Monday, May 3, 2010

Data That's Relevant to the Majority

There’s a ton of fundraising-effectiveness research available these days but is it relevant to the realities of the majority of organizations?

There’s been lots of buzz in the past week about a new study on email fundraising released by M+R Strategic and NTEN. What’s attracting attention is the study’s conclusion that organizations with smaller email lists are getting better results than those with larger lists. In fact in some data categories, the small list results are almost double those of the large lists. These are interesting findings but here’s what I was thinking.

The definition of a small list according to the study is under 100,000. But 100,000 is an astronomical number of email addresses. For most organizations, having 5,000 - 10,000 email addresses would be a stretch. So, let’s resist the inclination to be intimidated and see how the numbers play out if you are only sending let’s say 5,000 emails.

Based on the study’s findings for small list campaigns, you can on average expect:
  • Open rate - 19.8% which means that 990 people will open your email
  • Click through rate - 4.1%. OK, now 205 people will use any link in your email to visit your site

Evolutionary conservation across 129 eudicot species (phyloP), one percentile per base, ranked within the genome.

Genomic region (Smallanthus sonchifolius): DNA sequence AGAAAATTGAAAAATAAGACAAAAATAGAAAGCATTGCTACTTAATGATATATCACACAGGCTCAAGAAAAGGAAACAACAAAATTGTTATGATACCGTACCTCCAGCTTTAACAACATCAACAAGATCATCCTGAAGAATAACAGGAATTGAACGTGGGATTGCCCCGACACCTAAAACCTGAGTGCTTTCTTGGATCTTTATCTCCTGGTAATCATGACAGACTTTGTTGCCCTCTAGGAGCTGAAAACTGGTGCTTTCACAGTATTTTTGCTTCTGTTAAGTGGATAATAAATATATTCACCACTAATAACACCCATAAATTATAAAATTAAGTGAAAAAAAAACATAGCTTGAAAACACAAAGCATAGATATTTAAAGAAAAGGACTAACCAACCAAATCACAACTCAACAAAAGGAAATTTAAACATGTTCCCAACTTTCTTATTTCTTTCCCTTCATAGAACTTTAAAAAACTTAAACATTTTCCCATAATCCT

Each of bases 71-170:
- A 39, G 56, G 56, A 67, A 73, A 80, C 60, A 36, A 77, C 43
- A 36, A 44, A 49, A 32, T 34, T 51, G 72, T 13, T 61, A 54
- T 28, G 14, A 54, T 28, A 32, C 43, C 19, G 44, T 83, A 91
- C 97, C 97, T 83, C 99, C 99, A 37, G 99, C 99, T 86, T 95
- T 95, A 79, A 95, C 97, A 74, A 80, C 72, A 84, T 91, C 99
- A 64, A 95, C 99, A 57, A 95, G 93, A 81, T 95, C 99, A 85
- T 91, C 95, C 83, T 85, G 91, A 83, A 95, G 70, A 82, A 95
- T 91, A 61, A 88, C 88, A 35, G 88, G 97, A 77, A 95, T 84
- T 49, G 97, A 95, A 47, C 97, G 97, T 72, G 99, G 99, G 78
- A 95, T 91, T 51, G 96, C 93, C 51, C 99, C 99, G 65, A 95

• Response Rate - .25%. That means that 12 people will make a gift
  • Given the average gift amount of $100.65, your campaign will gross $1207.80
  • And if you can do this – as small list organizations are – 2.3 times per month, or let’s say even 25 times per year, that’s $30,195
Admittedly there are lots of assumptions in these numbers including that 5000 is even a large enough sample to generate average results. But it does raise questions. What are the costs associated with an ongoing email campaign including the acquisition and maintenance of lists, the development of regular email content and monitoring results? If that takes an additional staff person, your email campaign just became a losing proposition. Or, does the value of first-time or monthly donors mitigate the cost? What’s the longer-term value of having almost 1,000 people visit your site? If you can double the number of emails and reach over $60,000 in gross revenue, does the campaign become worthwhile?

I don’t have all the answers. Every organization will have to come to its own conclusion but it seems to me that for most, it’s not a slam-dunk. An informed decision can only be made on a careful consideration of the numbers. The good news is that the digital world can provide all the data necessary.

Make it work:

  • When considering an email campaign, do your diligence and use available research to project results.
  • Don’t forget that there is a qualitative aspect to email campaigns. Effective writing and compelling design will always be more successful.
  • Remember that the effectiveness of the donation landing page is also a key component. Make sure that once they get there, prospective donors are encouraged to give.
  • Think long term and consider how you can increase the size of your email list and the cumulative effect of increased site traffic.